3 Tule Elk Poached in Central Valley, Reward Offered

Tule elk bulls near Bakersfield | Photo: Chris Clarke

Someone illegally killed three of the majestic tule elk in the Central Valley in late September, and a state deer hunting group is stamping mad about it. The California Deer Association has offered a $2,000 reward for information leading to the arrest of the miscreants.

The shootings took place on September 20 or 21 near Los Banos, and whoever was responsible killed three bull elk. All three were left to rot.

Tule elk, native only to California, are the smallest elk subspecies in North America. Once phenomenally abundant in the state, the elk were thought to be extinct in the early 1870s. A single breeding pair was found still surviving in 1874 in present-day Kern County, and that pair now has about 4,000 great-great-great grandfawns roaming in protected areas throughout the state.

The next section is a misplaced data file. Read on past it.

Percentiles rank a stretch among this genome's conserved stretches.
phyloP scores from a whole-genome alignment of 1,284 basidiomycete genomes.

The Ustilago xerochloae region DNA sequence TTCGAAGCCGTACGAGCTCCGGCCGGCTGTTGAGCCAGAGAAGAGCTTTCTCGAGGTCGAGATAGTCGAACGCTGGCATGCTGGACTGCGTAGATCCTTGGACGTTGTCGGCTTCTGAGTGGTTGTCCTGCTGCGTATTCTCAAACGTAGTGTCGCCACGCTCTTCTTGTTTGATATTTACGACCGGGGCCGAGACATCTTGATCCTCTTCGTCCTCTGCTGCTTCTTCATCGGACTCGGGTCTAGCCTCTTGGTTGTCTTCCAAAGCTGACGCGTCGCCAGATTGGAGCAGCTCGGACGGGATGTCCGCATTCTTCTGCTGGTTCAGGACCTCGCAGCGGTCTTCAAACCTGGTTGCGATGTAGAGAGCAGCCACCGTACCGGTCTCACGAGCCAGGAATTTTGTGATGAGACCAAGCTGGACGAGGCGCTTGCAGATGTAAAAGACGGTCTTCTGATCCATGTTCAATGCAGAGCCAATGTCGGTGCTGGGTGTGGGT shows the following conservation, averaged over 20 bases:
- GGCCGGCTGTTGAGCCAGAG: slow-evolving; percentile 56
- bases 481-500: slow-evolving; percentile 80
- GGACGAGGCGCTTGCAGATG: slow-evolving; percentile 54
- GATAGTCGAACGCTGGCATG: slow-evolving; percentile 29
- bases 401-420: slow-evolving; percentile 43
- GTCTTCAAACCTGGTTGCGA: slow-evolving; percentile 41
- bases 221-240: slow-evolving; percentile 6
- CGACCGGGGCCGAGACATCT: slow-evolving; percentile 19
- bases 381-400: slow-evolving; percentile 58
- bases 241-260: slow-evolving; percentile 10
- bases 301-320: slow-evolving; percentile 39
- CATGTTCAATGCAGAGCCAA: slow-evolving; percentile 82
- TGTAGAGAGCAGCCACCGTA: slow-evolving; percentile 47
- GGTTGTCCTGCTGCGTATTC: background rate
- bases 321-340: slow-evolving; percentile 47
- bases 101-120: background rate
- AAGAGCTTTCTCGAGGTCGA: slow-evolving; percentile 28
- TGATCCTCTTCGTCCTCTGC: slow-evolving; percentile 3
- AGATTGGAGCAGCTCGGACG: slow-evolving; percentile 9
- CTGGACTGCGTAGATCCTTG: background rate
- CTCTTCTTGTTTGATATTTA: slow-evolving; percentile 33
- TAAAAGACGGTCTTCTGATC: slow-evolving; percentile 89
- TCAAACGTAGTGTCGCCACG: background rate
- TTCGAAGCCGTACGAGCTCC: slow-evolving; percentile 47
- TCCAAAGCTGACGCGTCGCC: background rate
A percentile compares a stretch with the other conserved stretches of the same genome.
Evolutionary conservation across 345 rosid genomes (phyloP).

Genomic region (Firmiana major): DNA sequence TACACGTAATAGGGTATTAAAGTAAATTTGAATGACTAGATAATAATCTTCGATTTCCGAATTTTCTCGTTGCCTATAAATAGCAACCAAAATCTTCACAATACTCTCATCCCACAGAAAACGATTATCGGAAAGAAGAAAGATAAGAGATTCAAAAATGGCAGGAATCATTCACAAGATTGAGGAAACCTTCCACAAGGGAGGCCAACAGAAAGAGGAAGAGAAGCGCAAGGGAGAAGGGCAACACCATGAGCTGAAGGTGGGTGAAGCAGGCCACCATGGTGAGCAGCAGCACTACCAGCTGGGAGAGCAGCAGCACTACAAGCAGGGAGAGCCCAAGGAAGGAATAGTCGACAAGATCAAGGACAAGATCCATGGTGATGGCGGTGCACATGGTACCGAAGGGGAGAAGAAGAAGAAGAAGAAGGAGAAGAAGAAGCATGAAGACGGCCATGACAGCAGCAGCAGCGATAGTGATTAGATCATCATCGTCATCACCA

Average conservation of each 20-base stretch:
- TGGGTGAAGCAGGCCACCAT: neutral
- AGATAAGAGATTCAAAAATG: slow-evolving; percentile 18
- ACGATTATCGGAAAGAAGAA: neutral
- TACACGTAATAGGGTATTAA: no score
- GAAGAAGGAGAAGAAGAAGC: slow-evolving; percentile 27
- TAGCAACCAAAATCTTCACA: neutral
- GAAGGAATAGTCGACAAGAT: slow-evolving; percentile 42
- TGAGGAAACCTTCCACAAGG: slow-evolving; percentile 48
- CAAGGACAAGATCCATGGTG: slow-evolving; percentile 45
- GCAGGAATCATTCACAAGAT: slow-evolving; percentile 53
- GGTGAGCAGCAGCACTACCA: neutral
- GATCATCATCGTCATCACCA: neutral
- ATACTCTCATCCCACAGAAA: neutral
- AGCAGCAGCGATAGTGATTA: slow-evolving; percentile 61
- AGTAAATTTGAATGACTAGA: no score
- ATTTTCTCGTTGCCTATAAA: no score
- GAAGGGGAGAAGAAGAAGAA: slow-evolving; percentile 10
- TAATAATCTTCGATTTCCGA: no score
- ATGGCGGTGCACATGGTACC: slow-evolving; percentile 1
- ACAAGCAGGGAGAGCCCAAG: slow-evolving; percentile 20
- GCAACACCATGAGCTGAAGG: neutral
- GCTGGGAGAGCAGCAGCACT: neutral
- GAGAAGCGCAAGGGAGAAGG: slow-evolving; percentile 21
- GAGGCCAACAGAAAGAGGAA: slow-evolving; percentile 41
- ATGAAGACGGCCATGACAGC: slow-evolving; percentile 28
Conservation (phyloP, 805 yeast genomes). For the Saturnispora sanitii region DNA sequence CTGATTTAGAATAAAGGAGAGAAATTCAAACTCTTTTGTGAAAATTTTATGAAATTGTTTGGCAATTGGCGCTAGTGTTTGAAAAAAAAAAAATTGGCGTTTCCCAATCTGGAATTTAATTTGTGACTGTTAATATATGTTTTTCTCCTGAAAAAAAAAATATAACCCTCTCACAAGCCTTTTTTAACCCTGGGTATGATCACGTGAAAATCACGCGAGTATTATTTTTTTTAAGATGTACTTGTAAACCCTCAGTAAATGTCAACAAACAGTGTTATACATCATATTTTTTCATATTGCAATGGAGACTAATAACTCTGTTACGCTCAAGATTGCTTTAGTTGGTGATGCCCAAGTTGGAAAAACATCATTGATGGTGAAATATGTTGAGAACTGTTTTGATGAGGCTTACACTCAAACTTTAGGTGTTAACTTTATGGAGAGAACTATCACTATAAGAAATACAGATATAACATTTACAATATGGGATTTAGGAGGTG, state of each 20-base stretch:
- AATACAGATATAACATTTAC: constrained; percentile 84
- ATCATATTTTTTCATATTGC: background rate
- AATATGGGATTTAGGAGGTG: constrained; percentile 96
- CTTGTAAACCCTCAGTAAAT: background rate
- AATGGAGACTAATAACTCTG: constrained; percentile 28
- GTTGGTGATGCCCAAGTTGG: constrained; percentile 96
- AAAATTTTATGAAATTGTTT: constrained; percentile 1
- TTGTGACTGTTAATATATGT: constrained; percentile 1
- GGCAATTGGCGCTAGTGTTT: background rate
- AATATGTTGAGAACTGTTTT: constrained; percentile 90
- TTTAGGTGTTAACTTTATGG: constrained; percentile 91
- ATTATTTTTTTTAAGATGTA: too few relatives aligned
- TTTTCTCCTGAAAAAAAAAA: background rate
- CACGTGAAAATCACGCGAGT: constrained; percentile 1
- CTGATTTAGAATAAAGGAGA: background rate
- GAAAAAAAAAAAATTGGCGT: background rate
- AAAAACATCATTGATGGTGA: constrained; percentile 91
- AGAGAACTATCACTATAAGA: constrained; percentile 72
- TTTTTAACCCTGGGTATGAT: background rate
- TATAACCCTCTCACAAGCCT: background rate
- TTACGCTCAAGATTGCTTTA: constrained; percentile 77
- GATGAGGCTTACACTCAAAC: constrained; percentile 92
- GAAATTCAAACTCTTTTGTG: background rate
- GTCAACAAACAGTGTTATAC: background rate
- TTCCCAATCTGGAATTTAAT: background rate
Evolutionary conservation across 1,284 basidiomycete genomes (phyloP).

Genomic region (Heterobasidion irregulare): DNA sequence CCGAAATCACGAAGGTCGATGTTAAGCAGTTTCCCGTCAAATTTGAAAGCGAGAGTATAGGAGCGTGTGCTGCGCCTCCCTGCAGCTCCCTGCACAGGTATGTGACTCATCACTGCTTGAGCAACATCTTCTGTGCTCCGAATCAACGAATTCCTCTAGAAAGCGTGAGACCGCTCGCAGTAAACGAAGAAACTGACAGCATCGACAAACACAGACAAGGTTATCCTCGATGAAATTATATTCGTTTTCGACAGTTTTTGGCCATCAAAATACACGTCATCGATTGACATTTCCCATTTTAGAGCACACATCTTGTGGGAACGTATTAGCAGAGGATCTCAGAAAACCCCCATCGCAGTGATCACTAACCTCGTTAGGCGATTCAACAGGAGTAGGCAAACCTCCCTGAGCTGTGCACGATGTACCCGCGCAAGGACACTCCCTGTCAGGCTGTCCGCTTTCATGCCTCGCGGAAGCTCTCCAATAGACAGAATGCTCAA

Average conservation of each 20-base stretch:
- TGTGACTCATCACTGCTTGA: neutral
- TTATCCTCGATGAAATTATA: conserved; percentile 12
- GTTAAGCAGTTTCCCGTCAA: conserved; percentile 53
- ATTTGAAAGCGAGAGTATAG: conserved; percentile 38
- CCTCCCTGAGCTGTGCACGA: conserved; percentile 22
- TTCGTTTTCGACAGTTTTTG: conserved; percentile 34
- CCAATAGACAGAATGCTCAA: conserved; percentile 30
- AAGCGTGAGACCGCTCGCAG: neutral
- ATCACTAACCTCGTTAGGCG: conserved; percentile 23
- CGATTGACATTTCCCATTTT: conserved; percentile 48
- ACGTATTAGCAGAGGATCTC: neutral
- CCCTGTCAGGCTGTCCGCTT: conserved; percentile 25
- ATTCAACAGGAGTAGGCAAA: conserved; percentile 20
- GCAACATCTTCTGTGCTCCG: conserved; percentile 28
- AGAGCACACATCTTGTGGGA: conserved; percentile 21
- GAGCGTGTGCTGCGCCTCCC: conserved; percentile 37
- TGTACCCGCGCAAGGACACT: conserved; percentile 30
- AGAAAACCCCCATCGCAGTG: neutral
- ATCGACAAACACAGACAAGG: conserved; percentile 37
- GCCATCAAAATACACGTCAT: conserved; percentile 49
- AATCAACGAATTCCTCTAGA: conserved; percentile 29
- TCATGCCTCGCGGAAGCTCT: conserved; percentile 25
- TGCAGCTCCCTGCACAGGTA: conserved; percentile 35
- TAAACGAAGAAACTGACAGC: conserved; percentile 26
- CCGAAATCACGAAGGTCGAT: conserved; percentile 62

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The reward is being offered by the statewide office of the California Deer Association and its Gustine Chapter.

"The individual or individuals who committed these crimes are stealing wildlife from all Californians -- from nonhunters and hunters alike," said CDA President Jerry Springer. "The person or persons who committed these crimes are not hunters -- they are poachers and criminals, and we expect them to be prosecuted to the full extent of the law."

The group is urging that anyone with information on the shootings call the California Department of Fish and Wildlife at its Californians Turn in Poachers and Polluters (CalTIP) hotline: (888) 334-2258.

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About the Author

Chris Clarke is a natural history writer and environmental journalist currently at work on a book about the Joshua tree. He lives in Joshua Tree.
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